A scheme aimed at balancing the gender gap in London’s tech community has been launched. The Tech Talent Charter has been set up in a new bid to encourage more women into what is still a male-dominated industry. The central London launch of the Tech Talent Charter, attended by Digital Minister Matt Hancock, comes after a year blighted by accussations of sexism and sexual harassment in the technology industry, largely in the heart of Silicon Valley but also in the UK.
In the UK, women account for 17 per cent of tech and IT workers, compared with 47 per cent of the workforce overall. More worryingly is the number coming out of schools, with just one in 10 A-level computer studies candidates currently female.
Jacqueline de Rojas, president of techUK, said: “We’re creating more jobs than we can fill in technology and clearly it’s for us to turn to the women to fill those roles. With Brexit we may not be able to fill these roles externally as easily as we could have before.Culture trumps strategy every time and what we definitely have to do is make sure there’s a culture of opportunity equality and no room for sexism in our industry.” De Rojas wants to raise the share of women in the tech workforce to 20 per cent by 2020.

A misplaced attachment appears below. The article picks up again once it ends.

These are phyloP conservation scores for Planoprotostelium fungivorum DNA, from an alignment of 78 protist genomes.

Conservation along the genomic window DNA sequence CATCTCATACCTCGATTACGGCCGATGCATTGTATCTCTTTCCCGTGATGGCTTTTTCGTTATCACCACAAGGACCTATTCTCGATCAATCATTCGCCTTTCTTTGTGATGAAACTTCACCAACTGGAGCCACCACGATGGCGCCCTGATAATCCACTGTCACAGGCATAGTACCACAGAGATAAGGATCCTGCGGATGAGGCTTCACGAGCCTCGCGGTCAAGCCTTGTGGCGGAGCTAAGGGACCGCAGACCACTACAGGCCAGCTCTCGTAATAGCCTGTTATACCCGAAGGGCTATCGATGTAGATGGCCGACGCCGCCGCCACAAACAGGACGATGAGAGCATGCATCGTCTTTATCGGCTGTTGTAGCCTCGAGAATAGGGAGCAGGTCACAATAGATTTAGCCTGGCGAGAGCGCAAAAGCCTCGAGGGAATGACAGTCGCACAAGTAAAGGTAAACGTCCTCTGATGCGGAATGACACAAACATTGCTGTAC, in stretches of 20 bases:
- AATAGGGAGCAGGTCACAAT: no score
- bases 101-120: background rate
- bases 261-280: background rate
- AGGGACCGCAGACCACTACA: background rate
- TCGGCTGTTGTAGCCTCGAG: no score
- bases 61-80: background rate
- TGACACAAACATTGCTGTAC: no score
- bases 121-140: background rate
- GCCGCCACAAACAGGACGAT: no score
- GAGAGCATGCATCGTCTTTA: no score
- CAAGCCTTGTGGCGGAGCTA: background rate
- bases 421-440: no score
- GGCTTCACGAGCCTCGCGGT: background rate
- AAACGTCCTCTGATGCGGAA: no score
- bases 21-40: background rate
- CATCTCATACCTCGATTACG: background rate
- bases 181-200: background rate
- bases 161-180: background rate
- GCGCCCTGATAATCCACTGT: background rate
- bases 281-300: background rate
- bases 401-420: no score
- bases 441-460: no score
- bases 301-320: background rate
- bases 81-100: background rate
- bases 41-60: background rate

The charter is backed by 80 organisations including Nationwide, BT and the BBC, which will share their employment and diversity data anonymously to a central database for annual publication.